But now General Otis acted for the first time like a diplomatist, and wrote me, through his Secretary, Mr. Carman, a letter inviting the Filipino Government to send a Commission to meet an American Commission for the purpose of arriving at an amicable arrangement between both parties; and although I placed no trust in the professions of friendly intentions of the said General—whose determination to prevent the Commission arriving at a peaceful solution of the difficulties was already evident—I acceded to the request, partly because I saw the order, dated 9th January, given by the above mentioned General confirmed, and on the other hand to show before the whole world my manifest wishes for the conservation of peace and friendship with the United States, solemnly compacted with Admiral Dewey.
The Mixed Commission
Conferences of the Mixed Commission, Americans and Filipinos, were held in Manila from the 11th to the 31st of the said month of January, the Filipino Commissioners clearly expressing the wish of our people for recognition as an independent nation.
They also frankly stated the complaints of the Filipino people about the abuses and atrocities of the American soldiery, being attentively and benevolently listened to by the American Commissioners. The latter replied that they had no authority to recognize the Filipino Government, their mission being limited to hearing what the Filipinos said, to collect data to formulate the will of our people and transmit it fully and faithfully to the Government of Washington, who alone could arrive at a definite decision on the subject. These conferences ended in perfect harmony, auguring well for happier times and definite peace when Mr. McKinley should reply to General Otis’s telegrams transmitting our wishes with his favourable recommendations, as the American Commissioners said.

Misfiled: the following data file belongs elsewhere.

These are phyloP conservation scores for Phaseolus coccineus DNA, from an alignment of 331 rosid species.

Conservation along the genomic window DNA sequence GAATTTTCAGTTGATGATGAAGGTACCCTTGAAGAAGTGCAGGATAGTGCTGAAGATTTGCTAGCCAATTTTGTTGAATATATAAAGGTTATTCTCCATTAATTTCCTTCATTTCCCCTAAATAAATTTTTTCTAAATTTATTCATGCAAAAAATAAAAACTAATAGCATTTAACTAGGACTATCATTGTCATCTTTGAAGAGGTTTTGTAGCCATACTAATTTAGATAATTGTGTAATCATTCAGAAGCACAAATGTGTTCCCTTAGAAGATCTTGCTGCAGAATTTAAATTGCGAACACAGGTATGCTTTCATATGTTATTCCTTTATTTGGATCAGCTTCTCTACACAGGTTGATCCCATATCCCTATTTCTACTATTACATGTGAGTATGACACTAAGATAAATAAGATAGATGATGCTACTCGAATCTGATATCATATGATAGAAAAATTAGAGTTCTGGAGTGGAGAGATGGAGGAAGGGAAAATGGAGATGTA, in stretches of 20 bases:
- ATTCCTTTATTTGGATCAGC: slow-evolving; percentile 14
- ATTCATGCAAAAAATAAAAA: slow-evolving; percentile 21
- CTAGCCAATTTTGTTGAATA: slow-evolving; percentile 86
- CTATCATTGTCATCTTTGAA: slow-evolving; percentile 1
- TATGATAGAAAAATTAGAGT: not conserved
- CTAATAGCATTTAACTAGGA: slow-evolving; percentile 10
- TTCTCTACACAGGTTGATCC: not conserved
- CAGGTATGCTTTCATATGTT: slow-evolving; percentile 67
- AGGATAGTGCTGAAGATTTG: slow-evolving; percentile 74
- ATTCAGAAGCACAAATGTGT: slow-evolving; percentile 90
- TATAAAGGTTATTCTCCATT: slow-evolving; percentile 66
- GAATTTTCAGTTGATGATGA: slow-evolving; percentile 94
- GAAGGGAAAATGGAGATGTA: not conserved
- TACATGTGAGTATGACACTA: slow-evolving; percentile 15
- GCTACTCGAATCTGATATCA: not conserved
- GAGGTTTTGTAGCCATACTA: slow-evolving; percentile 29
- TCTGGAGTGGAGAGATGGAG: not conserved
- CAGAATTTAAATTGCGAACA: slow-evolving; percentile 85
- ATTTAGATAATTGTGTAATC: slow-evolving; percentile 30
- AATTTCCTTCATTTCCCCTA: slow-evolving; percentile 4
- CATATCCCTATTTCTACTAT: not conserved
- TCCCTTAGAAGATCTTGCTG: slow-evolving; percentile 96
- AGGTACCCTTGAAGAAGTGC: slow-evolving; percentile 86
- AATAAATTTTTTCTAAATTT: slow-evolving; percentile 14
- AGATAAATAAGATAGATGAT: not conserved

Outbreak of Hostilities
While I, the Government, the Congress and the entire populace were awaiting the arrival of such a greatly desired reply, many fairly overflowing with pleasant thoughts, there came the fatal day of the 4th February, during the night of which day the American forces suddenly attacked all our lines, which were in fact at the time almost deserted, because being Saturday, the day before a regular feast day, our Generals and some of the most prominent officers had obtained leave to pass the Sabbath with their respective families.
General Pantaleon Garcia was the only one who at such a critical moment was at his post in Maypajo, north of Manila, Generals Noriel, Rizal and Ricarte and Colonels San Miguel, Cailles and others being away enjoying their leave.